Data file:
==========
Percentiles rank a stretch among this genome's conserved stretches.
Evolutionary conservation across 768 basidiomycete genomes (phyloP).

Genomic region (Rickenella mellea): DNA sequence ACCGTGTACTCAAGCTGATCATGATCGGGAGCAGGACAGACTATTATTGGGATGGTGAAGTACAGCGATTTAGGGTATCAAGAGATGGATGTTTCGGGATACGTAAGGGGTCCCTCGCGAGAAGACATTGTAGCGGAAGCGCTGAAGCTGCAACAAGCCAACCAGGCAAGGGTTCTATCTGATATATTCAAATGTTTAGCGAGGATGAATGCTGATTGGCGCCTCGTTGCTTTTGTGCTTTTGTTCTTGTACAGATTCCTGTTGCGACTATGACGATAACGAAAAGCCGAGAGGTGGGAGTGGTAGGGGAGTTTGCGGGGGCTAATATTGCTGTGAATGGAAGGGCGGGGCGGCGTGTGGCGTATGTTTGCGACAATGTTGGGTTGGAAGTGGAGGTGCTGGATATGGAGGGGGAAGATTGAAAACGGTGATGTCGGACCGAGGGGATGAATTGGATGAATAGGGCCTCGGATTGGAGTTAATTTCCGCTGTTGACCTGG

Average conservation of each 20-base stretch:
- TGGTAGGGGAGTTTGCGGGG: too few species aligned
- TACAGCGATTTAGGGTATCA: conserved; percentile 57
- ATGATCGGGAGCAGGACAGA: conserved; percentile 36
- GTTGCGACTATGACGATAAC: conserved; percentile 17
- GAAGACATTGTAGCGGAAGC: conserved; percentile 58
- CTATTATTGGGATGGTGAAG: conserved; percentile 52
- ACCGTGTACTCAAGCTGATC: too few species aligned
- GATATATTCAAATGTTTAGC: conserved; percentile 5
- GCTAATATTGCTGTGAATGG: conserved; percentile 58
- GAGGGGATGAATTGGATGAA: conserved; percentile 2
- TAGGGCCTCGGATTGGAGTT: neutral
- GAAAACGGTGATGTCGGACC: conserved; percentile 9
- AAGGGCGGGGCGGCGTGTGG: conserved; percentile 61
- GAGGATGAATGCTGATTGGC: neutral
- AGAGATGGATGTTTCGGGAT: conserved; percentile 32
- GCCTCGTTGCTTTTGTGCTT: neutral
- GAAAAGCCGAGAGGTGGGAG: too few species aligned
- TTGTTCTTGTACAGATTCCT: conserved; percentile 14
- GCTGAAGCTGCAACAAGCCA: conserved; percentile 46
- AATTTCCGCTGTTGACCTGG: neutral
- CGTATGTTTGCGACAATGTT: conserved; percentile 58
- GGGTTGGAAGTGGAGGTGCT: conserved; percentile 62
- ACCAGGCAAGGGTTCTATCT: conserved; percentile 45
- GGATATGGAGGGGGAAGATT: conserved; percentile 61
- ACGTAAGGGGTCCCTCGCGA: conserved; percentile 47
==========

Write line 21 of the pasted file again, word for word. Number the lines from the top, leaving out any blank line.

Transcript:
- GAAAAGCCGAGAGGTGGGAG: too few species aligned